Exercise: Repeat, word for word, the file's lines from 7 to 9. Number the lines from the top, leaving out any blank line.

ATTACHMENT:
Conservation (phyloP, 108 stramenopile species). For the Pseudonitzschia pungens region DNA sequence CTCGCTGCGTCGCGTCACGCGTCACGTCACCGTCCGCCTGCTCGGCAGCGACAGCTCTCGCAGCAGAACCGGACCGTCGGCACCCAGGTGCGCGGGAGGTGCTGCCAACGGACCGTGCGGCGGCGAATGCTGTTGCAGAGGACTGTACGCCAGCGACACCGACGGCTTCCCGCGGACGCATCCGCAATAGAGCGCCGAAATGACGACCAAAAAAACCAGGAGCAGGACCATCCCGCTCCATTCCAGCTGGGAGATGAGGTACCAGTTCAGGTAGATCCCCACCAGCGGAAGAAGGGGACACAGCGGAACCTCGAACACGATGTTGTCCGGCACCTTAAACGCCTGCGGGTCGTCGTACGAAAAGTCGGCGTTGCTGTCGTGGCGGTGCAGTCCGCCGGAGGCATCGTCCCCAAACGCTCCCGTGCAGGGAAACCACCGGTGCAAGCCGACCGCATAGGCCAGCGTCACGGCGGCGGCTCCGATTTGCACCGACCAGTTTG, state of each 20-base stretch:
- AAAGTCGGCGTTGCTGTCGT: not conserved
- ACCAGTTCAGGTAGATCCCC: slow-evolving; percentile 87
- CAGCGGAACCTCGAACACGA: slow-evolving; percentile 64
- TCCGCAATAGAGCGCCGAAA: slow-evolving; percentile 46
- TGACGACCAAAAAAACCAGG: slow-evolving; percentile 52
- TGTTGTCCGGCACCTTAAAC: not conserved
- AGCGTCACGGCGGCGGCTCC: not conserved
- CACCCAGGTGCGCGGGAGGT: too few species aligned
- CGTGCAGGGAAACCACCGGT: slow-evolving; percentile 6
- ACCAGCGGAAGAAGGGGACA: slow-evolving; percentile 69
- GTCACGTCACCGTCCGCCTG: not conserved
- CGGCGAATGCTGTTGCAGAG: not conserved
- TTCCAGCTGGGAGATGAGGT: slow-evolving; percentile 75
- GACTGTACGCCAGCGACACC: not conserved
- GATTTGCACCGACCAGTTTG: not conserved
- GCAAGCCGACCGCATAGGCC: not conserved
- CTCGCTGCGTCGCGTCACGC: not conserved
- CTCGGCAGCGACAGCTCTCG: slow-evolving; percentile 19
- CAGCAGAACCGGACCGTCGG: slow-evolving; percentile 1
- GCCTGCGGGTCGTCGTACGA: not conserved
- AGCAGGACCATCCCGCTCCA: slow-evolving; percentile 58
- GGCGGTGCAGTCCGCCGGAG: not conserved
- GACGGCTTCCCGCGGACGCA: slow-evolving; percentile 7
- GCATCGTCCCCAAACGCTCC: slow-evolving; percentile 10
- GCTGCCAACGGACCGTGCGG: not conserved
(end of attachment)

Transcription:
- TGTTGTCCGGCACCTTAAAC: not conserved
- AGCGTCACGGCGGCGGCTCC: not conserved
- CACCCAGGTGCGCGGGAGGT: too few species aligned